When set to its Silent profile, the H2
O 920 impressed us with its LGA1155 cooling, keeping our overclocked Intel Core i5-2500K at 52˚C above room temperature at full load. However, this is 1˚C higher than the Thermaltake Frio at its low fan speed, and saw the H2
O 920’s cooling fans spin up to a quiet, though not inaudible, speed of 1,500rpm.
It was a different story when we set the H2
O 920 to its Extreme profile, though, with the cooler producing a chart-topping delta T of 46˚C under load, 3˚C lower than the Frio in the same test. At this setting, the fans spun at a very noisy 2,500rpm, though, which would be intolerable during everyday use.
NOTE: We've removed the AMD cooling figures, as we've since found an irregularity with the AMD thermal test system. Bit-tech prides itself on being accurate first and foremost so we don't want to publish possibly inaccurate information for a second longer than necessary. We will update the situation as soon as possible.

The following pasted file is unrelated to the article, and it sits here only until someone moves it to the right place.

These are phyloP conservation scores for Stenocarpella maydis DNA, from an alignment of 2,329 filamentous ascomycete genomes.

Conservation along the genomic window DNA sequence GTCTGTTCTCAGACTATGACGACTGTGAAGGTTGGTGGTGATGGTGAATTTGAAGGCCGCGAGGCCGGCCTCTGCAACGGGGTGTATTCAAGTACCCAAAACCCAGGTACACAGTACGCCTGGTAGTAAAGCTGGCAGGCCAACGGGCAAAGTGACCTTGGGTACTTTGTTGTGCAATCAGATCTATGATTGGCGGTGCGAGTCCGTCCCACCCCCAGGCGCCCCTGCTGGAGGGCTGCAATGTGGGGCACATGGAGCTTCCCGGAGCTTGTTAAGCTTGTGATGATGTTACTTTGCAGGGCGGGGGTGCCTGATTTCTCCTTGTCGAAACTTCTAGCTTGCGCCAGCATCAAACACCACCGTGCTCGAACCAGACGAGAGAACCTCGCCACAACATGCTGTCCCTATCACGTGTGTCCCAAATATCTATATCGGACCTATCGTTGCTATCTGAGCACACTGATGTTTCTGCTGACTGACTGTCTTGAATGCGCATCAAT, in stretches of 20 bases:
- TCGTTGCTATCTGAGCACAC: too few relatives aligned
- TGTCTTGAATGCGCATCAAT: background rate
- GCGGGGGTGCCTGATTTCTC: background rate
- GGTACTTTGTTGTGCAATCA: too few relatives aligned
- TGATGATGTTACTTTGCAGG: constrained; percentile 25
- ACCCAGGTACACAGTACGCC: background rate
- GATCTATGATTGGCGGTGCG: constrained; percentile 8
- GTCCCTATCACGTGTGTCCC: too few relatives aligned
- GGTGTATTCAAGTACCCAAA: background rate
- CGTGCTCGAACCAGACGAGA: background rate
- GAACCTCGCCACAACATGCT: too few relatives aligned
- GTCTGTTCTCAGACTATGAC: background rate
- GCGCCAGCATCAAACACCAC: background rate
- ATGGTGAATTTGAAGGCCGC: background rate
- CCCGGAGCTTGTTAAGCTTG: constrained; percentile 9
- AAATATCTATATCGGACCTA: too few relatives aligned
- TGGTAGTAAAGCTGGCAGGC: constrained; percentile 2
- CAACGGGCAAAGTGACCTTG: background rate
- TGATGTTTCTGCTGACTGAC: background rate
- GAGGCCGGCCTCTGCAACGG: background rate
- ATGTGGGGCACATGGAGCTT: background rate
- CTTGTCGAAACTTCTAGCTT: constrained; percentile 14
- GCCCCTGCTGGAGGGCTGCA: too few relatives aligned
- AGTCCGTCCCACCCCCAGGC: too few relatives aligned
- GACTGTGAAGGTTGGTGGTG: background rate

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With its excellent cooling, customisable lighting and option to configure fan speeds from the desktop, the Antec Kühler H2
O 920 certainly goes further than any liquid cooler we’ve ever seen towards justifying its price premium.
However, £80 for a CPU cooler is still a little galling; that’s double the price of the Frio, which performs similarly on LGA1155 systems – and at ear-friendly fan speeds.
For many, the price will be too high, and for cooling CPUs at stock or mildly overclocked frequencies, a conventional air cooler makes more sense.
However, for those wanting to push their CPU to its limit, the H2
O 920 is a well-made, easily configurable cooler with bags of performance, offering a welcome halfway house between air cooling and bespoke water cooling.